University students may be able to go back to campus in March as the government plans a phased return to schools and higher education.
According to an interview by The Tab with universities minister Michelle Donelan, the government will in mid-February review current data on Covid-19 and consider whether students can start to go back in March.
She said the government will be looking at death rates, infection rates and how the vaccine programme is being rolled out before making a decision, which is expected by February 22.
Those who will be given priority are final-year students on undergraduate courses or postgraduate students taking practical subjects such as performing arts or lab-based fields, the Guardian reports.
But many students may struggle to go back until the end of March, which is when many lectures effectively end as they give way to exam sessions.
The majority of university students in England have been told to stay at home and not return to campus under the latest lockdown.
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“Our number one priority will be getting students back as quickly as possible. It is the same road map as the one that is being laid out for schools. So, basically, on the week commencing 15th February, the government will review the situation”, Donelan told The Tab.
“From the 8th March, more students will be able to go back, should that be what we decide, and that does include higher education students.”
Some universities have already told their students face-to-face teaching is be suspended till the end of the academic year, Donelan said the government “will be giving them the option to alter those plans”.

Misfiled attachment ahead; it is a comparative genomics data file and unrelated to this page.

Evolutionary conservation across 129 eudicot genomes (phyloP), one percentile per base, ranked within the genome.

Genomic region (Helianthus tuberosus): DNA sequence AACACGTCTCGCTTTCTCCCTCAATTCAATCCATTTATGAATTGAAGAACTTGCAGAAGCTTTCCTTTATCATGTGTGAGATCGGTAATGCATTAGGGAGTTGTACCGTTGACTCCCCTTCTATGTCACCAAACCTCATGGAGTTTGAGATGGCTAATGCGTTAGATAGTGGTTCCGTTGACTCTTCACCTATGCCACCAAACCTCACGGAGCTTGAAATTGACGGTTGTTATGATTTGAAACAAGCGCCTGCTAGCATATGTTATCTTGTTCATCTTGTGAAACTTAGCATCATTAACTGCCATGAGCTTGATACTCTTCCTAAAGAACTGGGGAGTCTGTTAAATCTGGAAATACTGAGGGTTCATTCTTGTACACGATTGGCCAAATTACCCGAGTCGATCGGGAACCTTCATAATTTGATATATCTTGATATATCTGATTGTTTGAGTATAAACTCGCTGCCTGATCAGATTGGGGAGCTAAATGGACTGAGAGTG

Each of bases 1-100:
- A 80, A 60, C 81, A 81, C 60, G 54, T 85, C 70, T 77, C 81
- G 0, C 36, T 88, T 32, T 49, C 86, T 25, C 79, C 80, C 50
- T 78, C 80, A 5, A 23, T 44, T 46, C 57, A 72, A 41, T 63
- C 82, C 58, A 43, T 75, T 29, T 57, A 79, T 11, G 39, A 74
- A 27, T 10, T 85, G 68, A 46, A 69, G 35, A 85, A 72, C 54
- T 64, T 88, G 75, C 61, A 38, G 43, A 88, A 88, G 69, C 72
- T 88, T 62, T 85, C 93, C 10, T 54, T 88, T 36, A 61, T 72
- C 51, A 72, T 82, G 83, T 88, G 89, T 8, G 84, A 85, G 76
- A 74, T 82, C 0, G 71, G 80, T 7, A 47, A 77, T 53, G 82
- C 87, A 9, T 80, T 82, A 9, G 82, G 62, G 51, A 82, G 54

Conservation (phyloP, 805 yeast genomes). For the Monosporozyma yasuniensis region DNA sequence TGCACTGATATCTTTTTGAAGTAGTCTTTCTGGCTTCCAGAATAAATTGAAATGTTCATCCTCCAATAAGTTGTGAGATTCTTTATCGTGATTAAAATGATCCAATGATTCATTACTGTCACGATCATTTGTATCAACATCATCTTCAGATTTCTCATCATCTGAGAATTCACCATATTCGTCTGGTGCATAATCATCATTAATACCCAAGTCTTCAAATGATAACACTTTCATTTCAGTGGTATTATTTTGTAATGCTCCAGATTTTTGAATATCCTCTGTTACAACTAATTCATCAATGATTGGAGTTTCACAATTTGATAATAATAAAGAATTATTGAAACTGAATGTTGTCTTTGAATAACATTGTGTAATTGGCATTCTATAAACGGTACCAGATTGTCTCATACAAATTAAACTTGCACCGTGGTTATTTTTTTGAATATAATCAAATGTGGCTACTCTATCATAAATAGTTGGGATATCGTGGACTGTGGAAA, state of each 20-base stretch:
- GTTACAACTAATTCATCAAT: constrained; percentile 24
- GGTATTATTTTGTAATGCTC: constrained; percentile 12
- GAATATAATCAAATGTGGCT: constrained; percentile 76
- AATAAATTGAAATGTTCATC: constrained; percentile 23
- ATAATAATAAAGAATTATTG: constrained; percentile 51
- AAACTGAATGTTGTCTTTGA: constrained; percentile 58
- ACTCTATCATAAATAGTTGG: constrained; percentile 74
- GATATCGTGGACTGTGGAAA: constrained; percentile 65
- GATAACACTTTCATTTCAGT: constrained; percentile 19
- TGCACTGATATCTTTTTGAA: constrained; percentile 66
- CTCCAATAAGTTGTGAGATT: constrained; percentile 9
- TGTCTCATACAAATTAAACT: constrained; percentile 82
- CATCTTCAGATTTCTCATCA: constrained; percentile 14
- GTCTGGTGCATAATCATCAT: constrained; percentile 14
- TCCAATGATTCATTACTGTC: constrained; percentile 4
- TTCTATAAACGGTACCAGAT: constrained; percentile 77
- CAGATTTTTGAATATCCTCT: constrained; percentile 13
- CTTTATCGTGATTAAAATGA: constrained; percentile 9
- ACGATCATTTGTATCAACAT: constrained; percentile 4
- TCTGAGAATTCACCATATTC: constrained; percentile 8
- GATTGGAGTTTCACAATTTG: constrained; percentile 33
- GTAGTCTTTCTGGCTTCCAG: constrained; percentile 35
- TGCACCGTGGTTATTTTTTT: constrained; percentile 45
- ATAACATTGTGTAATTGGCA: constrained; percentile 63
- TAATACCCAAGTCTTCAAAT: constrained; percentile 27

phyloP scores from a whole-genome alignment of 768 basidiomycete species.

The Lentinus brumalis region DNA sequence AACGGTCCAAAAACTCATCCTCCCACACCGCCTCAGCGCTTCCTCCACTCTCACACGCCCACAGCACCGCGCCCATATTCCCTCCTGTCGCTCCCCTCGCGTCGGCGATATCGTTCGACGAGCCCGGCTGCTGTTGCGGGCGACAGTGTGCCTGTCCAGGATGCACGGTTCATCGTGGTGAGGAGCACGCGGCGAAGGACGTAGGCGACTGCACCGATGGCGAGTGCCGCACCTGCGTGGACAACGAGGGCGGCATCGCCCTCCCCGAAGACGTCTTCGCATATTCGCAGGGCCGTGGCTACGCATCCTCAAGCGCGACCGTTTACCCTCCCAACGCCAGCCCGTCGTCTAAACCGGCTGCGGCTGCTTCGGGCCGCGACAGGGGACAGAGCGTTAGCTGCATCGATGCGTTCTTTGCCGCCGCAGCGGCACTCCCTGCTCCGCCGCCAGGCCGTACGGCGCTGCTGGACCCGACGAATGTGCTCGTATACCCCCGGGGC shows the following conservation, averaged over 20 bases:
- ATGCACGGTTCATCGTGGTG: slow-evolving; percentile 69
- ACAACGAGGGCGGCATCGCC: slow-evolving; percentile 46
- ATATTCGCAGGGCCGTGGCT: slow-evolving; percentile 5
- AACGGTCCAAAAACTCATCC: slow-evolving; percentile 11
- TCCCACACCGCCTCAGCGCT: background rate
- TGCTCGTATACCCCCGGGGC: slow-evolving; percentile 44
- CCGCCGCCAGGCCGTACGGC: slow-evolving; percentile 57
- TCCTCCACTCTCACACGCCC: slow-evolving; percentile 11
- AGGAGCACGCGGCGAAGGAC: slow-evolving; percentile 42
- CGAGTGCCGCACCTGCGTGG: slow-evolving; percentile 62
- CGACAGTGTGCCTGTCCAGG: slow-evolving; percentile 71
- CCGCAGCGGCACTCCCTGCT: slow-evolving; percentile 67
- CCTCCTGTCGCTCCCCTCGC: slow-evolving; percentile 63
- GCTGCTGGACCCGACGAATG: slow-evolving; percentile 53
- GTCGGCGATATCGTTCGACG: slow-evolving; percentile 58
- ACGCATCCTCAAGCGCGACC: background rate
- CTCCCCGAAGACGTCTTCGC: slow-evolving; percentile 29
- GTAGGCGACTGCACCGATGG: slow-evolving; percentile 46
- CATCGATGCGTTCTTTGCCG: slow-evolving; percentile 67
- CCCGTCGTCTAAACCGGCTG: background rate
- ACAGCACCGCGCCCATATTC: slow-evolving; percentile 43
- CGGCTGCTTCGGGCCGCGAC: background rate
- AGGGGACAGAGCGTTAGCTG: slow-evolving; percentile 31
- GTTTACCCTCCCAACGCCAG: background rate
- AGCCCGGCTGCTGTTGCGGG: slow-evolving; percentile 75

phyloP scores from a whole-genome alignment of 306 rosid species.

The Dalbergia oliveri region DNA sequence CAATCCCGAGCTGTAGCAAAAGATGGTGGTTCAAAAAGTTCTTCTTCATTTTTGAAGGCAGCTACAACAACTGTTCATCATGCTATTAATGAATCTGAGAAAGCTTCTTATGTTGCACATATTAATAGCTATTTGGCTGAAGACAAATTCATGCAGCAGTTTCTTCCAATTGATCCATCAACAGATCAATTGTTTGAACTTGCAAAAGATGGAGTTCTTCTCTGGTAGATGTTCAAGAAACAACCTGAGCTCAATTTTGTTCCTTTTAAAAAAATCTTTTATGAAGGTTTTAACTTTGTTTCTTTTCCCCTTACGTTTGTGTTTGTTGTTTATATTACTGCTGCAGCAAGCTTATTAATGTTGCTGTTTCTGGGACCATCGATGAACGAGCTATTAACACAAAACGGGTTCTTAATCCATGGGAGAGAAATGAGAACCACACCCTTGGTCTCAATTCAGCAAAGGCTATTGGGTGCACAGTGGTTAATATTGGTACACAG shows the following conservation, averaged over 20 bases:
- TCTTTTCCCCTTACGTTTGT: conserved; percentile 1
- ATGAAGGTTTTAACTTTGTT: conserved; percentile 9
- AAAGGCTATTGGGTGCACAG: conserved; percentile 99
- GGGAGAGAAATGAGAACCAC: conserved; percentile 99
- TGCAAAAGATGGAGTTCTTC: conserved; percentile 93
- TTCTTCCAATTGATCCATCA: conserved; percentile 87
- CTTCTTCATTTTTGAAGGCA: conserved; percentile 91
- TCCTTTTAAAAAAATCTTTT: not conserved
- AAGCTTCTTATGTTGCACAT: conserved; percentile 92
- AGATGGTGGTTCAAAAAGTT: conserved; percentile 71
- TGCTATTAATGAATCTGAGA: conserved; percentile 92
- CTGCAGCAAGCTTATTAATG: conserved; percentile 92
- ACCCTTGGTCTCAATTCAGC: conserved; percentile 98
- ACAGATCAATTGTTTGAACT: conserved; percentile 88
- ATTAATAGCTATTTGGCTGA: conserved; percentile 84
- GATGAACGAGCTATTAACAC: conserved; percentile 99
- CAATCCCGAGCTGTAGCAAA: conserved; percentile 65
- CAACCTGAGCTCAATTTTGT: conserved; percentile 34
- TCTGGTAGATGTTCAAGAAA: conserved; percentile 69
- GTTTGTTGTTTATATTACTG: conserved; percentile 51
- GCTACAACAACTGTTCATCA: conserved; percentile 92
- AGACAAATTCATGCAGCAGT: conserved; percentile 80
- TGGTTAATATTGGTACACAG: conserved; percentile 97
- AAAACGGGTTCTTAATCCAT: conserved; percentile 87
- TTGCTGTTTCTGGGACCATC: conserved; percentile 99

The only students allowed in for face-to-face teaching at the moment are those on critical courses such as medical, clinical and healthcare subjects.
All other students should continue studying remotely until at least March 8.
The Department for Education says students and staff on campus “should take part in twice weekly testing on offer to help limit transmission and identify asymptomatic cases”.
It comes after Prime Minister Boris Johnson said getting students back to classes would be a priority once restrictions start lifting.
He said last Wednesday: “The first sign of normality beginning to return should be pupils going back to their classrooms.”
Jo Grady, the general secretary of the University and College Union, opposed reports of a phased return in March as she told the Guardian: “The priority right now must be to keep as much teaching as possible online for the rest of the academic year, and putting staff and student safety first.
“Instead, ministers and universities seem intent on reopening campuses due to financial pressures. We need to learn the lessons of last term and prevent further outbreaks.”